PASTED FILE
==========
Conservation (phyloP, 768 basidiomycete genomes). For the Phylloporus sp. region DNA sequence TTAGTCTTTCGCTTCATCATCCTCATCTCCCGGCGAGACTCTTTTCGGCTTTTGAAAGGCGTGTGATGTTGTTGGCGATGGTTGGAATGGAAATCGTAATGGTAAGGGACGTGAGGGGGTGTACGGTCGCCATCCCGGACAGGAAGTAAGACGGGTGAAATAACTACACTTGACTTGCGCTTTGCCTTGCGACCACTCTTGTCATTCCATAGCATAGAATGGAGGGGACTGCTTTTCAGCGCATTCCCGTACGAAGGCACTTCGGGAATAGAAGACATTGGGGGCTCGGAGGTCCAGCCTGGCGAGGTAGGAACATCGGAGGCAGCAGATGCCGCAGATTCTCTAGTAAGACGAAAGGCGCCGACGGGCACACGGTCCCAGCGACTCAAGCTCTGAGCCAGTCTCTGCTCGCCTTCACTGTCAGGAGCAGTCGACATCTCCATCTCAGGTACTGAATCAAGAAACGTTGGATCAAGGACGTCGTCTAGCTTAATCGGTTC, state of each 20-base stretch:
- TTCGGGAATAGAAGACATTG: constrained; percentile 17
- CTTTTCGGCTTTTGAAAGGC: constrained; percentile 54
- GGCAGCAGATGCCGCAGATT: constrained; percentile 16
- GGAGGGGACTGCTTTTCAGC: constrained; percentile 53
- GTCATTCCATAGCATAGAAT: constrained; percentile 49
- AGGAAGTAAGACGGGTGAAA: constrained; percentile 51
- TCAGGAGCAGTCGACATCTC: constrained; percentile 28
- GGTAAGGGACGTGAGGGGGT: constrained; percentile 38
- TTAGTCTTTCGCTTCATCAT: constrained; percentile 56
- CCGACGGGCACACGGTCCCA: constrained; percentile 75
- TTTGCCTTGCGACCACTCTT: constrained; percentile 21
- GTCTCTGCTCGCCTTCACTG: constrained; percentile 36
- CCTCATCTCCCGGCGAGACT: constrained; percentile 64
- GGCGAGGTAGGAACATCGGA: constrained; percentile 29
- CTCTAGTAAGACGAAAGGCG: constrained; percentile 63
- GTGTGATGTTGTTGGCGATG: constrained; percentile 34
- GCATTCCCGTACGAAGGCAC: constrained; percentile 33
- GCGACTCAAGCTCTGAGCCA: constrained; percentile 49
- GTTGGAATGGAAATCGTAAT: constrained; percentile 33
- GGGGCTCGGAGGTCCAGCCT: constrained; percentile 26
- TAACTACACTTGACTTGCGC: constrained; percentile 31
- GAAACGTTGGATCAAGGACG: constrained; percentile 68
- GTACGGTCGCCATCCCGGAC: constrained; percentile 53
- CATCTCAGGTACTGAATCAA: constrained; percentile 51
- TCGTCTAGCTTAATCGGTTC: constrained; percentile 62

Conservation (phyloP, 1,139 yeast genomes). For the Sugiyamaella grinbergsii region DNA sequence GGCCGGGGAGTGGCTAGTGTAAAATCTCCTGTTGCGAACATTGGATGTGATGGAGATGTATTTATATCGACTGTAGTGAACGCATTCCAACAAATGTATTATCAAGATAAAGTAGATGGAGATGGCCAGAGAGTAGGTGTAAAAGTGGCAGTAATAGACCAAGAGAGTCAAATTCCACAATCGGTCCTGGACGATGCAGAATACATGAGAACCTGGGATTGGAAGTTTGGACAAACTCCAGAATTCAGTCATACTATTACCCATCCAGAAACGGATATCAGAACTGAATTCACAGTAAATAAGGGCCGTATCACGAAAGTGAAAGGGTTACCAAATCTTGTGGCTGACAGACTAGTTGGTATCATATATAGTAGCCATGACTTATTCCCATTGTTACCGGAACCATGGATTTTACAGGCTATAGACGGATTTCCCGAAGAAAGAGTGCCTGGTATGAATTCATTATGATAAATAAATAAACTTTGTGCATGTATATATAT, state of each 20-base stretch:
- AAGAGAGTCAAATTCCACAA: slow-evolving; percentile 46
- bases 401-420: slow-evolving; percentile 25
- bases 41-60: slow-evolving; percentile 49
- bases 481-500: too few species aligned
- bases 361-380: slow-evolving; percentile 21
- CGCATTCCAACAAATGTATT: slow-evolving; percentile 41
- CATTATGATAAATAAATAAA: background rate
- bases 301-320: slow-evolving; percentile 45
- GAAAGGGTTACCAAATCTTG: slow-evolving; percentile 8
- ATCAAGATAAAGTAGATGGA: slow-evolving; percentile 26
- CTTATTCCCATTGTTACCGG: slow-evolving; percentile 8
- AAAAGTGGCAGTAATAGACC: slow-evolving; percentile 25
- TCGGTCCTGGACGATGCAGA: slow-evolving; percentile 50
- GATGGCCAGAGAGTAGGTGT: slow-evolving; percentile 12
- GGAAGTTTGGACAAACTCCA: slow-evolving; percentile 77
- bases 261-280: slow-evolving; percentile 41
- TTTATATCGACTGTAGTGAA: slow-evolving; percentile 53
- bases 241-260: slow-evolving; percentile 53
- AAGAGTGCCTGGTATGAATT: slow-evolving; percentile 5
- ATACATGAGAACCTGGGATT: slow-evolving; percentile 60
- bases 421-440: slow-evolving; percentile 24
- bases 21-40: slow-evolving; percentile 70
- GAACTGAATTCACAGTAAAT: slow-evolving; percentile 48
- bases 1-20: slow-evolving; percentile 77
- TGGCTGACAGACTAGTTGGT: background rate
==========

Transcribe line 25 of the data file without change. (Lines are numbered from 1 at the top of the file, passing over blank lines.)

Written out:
- CATCTCAGGTACTGAATCAA: constrained; percentile 51